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The Girlfriends' Guide to Pregnancy: Or everything your doctor won't tell you Paperback – October 1, 1995
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Beginning with the "10 Greatest Lies About Pregnancy" (number 10: Lamaze works), and ending with postpartum dementia, Vicki Iovine's Girlfriends' Guide to Pregnancy has fast become the laywoman's mouthpiece for the American pregnancy experience. Iovine is irreverent, sassy, and incredibly reassuring as she exposes the "truths" of pregnancy and childbirth, from sex to cellulite to cesareans. Iovine birthed four kids in six years, none of them twins, which certainly qualifies her as an expert. The Girlfriends' Guide to Pregnancy does reveal Iovine's particular cultural biases (pregnant or not, most of us don't have record-producer husbands, hang out with supermodels, or wear size-four pants) and philosophical beliefs (she's not a particularly strong proponent of natural childbirth or nursing), but, taken with a grain or two of salt, she provides many hilarious moments, acres of advice, and honest reassurance readers will find nowhere else. --Ericka Lutz
From Publishers Weekly
For first-time mothers-to-be, this candid, funny and very reassuring guide to pregnancy is just what the doctor ordered?or would if he/she knew about it. Iovine, who has had four babies and who seemingly has girlfriends with many more, believes that women learn the really valuable things about pregnancy from other women. Since too few women in today's mobile society have a close circle of experienced female friends to turn to, Iovine's sharing of her own and her friends' experiences and knowledge fills a genuine need for comforting, straightforward, non-euphemistic woman-talk. Without stepping on any medical toes, and in language that is neither technical nor cutesy, she tackles morning sickness, swollen breasts, exercises, stretch marks, sex during and after pregnancy, delivery and just about everything else, from maternity clothing to bladder behavior. Iovine anticipates every conceivable question, and her responses are warm, wise and witty.
Copyright 1995 Reed Business Information, Inc.
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Do yourself a favour and buy this book, even if you're not having your first child. It will feel like a warm hug from your BFF. I also recommend the Girlfriends' Guide to Toddlers by the same author.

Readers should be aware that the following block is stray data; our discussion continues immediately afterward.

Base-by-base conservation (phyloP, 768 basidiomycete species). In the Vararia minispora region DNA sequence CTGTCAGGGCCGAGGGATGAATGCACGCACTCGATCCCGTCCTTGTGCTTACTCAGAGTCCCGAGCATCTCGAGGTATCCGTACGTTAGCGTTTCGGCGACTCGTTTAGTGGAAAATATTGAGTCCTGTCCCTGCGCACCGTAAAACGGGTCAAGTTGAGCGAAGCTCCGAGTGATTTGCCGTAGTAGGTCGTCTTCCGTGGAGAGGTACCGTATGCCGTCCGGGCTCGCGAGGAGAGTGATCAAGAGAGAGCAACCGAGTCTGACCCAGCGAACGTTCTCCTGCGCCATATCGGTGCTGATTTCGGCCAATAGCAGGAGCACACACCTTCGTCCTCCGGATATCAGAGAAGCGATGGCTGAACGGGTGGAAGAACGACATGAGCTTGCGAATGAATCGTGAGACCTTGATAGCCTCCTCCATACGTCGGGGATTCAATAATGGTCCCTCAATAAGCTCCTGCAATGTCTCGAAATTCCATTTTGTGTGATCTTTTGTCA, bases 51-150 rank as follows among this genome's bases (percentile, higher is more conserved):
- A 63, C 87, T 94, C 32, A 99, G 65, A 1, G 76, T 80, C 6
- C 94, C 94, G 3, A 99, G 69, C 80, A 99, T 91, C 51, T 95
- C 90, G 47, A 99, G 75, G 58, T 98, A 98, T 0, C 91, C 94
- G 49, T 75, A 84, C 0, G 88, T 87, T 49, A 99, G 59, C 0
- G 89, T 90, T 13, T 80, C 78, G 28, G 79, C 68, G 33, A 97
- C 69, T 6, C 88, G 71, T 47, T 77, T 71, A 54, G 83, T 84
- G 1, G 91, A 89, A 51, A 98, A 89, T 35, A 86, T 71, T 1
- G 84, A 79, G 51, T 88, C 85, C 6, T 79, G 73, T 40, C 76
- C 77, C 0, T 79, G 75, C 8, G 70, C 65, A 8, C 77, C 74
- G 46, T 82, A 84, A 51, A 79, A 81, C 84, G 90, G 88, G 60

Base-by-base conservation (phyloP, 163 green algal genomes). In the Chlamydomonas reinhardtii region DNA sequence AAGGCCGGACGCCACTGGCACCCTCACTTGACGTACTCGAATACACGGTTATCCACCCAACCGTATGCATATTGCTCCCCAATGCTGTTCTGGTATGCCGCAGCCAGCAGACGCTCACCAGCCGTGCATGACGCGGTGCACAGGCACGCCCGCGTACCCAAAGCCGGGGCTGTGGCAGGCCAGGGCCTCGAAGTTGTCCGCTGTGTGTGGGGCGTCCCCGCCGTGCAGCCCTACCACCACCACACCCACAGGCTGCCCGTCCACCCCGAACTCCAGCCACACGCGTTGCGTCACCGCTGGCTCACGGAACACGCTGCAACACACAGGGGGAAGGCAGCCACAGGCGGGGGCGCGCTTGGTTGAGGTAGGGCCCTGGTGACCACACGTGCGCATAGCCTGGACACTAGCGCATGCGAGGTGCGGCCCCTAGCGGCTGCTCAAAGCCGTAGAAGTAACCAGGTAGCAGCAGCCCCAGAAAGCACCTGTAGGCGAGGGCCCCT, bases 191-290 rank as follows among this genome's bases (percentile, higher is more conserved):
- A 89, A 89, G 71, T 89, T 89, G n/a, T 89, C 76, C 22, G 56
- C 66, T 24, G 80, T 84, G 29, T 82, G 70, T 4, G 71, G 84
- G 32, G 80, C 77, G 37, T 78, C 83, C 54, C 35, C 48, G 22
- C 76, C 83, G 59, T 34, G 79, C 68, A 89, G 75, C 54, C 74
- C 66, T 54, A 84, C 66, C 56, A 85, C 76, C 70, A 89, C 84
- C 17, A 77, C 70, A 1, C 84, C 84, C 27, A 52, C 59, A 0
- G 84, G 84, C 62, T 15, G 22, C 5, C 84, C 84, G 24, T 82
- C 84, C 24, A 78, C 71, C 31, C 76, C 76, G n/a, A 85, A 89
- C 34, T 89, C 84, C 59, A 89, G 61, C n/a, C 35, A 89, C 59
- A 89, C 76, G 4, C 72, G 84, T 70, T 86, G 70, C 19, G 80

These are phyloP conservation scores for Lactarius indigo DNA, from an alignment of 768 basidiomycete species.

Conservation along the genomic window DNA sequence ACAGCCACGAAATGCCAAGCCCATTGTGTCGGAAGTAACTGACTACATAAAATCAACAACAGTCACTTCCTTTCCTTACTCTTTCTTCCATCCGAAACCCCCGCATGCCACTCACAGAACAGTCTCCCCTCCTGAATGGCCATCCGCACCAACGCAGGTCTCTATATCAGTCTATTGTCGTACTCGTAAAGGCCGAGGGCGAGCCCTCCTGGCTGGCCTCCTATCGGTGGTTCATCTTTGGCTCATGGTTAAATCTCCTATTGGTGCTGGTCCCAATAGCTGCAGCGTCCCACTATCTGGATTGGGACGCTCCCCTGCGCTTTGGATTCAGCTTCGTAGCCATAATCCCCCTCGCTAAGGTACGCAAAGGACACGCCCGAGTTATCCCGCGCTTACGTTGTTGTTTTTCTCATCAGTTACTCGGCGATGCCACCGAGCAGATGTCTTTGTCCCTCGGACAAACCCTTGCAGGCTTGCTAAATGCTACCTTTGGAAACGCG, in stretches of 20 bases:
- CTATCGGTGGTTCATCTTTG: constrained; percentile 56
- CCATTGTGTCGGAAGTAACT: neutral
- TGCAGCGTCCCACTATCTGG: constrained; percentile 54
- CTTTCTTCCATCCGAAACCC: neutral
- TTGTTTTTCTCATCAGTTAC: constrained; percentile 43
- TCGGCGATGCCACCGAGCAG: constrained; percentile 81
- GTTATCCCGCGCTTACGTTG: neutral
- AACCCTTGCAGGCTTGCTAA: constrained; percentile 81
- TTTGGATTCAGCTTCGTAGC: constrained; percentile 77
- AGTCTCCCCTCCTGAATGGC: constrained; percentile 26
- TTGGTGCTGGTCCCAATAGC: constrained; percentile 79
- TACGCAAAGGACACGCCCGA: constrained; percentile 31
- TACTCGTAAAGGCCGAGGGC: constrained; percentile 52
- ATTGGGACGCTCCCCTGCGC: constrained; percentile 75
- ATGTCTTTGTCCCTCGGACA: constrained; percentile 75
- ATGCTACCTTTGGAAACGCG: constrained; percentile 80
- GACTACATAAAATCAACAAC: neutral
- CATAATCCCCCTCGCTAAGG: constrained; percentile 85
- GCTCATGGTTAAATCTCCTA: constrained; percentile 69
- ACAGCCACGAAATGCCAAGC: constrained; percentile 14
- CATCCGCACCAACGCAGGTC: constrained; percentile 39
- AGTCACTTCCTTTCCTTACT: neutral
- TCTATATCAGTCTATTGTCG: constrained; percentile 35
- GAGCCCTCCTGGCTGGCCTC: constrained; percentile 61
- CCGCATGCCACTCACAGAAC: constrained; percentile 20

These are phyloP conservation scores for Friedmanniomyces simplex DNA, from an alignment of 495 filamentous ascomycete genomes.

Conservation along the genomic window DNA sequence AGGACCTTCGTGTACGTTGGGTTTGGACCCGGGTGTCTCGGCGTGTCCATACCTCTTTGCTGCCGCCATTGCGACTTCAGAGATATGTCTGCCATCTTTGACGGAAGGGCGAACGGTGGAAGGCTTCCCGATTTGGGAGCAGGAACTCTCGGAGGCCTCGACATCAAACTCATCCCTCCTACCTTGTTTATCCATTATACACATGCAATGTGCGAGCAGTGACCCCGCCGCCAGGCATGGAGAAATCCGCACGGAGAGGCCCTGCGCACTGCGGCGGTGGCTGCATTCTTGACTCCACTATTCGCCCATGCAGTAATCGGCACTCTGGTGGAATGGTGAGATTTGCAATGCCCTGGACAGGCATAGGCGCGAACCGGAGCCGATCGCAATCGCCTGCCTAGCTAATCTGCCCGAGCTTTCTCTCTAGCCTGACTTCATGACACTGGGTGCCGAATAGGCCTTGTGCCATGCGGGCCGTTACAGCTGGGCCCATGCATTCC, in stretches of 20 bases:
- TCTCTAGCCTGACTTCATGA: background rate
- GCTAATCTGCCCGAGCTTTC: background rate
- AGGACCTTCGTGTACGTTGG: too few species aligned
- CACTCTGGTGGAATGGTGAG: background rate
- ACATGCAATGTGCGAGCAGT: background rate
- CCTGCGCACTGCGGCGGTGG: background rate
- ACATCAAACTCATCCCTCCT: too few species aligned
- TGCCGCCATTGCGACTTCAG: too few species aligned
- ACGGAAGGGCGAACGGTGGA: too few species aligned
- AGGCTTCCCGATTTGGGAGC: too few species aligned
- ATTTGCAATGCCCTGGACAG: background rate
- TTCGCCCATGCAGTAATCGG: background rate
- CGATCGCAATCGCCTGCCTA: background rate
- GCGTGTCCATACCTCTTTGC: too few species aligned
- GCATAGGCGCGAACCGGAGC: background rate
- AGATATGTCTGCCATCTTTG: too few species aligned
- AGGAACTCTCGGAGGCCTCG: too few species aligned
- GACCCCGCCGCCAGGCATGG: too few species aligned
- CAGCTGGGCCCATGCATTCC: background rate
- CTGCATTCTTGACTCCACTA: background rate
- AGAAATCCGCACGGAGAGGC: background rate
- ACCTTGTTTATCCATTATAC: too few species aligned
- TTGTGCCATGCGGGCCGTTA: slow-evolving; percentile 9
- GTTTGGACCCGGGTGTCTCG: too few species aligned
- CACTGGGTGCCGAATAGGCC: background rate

One thing is for sure -- the book is hilarious. Laugh-out-loud funny! That's its biggest advantage.
It's not a medical book, and doesn't pretend to be. Vicki Iovine pulls no punches, which is part of the book's humor, but also what I found very off-putting about the book.
Iovine is just as opinionated as every other mother who wants to dispense advice to wide-eyed mothers-to-be like me, and I found her tone increasingly flippant and abrasive.
Many of her philosophies didn't mesh with mine, either. She devotes several pages to flippant "reasons" (more like excuses) why a pregnant woman shouldn't exercise during pregnancy -- at least, nothing more than brisk walks around the block. She ridicules women who continue with aerobics and weight training through pregnancy, assuming that they all must be impossibly perfect Superwomen, and that if any one of them ever lost a pregnancy, they'd drive themselves crazy wondering if their exercising had anything to do with it. Nice attitude.
She also advocates the occasional alcoholic drink during pregnancy. Granted, I don't think one glass of wine is going to result in fetal alcohol syndrome, but I'd be more worried about that occasional drink doing some harm to my fetus, than I would about 15 reps of bicep curls with a 10-pound dumbbell.
Her musings about how pregnancy ruins your body forever were funny, but suddenly I found myself crying amid my laughter. This book scared the hell out of me. I detect some bitterness in Iovine, despite that great sense of humor. If you're particularly sensitive, or planning a super-healthy, remotely natural/organic pregnancy, this book is not for you.